Breast cancer is one of the largest causes of cancer related deaths in women. Less than 5% of breast cancer cases are genetically inherited and most often develop after menopause. The BRCA gene mutation is a genetic inheritance which increases ones chances of developing breast cancer at a young age tenfold. Recent research has proposed a method of treatment in genetically inherited breast cancers by taking advantage of the impaired DNA repair pathway caused by the BRCA mutation. The combination of a BRCA mutation, which leads to deficient double strand DNA repair, and PARP inhibition, which leads to deficient single strand DNA repair, has proven to be synthetically lethal to tumor cells. Clinical trials are determining if this method should be used as a mono-treatment or as an enhancer to other treatment options. Research has also shown that PARP inhibition may be extended to non-genetic cancers as well by targeting similar proteins involved in DNA repair and cell cycle regulation. The most effective inhibitors, their dosages, and side effects are still being studied in clinical trials. The purpose of this paper is to determine the most effective way to take advantage of the synthetically lethal relationship between PARP inhibition and DNA damage repair deficiencies.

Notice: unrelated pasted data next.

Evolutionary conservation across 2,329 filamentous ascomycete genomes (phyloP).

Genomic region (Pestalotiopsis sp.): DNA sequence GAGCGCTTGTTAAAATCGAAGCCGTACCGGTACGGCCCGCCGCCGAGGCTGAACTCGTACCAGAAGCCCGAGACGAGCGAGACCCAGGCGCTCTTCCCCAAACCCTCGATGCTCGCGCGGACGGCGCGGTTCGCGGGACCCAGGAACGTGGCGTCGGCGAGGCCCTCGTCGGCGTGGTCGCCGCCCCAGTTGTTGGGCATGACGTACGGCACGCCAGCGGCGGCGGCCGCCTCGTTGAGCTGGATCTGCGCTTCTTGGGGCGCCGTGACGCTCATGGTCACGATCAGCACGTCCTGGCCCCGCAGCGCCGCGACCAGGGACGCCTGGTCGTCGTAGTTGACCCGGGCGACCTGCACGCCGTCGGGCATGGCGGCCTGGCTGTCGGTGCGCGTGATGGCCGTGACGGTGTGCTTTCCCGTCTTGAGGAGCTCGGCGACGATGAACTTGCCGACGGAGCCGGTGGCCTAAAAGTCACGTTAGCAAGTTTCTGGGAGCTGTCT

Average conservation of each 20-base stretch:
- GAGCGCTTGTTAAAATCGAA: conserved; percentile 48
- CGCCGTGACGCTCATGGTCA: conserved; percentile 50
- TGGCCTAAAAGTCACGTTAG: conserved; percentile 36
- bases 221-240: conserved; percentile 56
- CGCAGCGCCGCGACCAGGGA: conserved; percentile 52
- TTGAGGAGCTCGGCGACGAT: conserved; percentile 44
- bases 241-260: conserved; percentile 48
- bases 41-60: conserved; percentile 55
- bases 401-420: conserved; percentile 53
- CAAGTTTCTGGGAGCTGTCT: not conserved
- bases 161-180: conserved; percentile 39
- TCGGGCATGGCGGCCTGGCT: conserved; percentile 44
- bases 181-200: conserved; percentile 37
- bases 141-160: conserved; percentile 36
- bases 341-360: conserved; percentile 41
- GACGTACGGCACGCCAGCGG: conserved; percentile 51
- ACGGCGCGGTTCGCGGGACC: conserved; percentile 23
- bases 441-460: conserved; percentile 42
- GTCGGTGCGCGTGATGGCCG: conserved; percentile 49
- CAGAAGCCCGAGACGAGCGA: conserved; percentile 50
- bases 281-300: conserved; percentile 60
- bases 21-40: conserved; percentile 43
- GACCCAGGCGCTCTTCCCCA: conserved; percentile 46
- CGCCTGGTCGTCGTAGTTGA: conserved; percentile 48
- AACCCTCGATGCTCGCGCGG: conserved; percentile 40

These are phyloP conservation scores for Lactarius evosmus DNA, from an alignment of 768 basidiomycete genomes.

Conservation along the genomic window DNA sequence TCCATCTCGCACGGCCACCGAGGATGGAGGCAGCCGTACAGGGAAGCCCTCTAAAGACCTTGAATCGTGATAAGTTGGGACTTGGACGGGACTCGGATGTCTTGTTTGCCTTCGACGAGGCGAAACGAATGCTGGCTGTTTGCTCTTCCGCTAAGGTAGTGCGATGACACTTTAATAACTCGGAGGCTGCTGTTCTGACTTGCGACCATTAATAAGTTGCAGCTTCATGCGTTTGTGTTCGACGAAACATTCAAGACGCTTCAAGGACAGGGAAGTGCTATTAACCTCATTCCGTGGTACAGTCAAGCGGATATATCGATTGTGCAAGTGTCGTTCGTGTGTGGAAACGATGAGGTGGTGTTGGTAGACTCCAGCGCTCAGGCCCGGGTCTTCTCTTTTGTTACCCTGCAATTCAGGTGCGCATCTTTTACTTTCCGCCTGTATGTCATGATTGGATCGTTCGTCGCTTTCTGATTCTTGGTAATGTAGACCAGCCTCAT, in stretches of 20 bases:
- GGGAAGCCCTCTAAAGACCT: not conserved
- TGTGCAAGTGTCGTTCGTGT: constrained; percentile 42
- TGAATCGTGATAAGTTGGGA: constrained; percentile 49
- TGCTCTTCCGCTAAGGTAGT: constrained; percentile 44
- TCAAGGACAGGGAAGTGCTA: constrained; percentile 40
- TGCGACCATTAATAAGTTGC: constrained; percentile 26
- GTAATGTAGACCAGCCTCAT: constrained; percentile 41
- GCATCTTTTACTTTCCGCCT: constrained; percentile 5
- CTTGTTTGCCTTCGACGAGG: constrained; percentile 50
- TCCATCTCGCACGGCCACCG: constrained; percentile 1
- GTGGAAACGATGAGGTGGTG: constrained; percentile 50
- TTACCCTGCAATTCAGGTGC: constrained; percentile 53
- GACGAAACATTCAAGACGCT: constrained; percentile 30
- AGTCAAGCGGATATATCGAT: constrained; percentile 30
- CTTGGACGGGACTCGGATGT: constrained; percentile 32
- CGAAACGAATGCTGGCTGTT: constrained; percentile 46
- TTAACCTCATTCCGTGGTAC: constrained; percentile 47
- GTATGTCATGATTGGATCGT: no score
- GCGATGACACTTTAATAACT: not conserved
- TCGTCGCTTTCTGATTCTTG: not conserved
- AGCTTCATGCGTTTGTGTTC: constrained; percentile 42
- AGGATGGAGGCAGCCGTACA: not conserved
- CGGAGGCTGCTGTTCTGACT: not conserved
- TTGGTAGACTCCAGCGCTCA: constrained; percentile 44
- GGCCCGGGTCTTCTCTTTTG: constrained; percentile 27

Tropper, C. (2014). PARP Inhibition: A Method of Treating and Preventing Certain Cancers. The Science Journal of the Lander College of Arts and Sciences, 8 (1). Retrieved from http://touroscholar.touro.edu/cgi/viewcontent.cgi?article=1075&context=sjlcas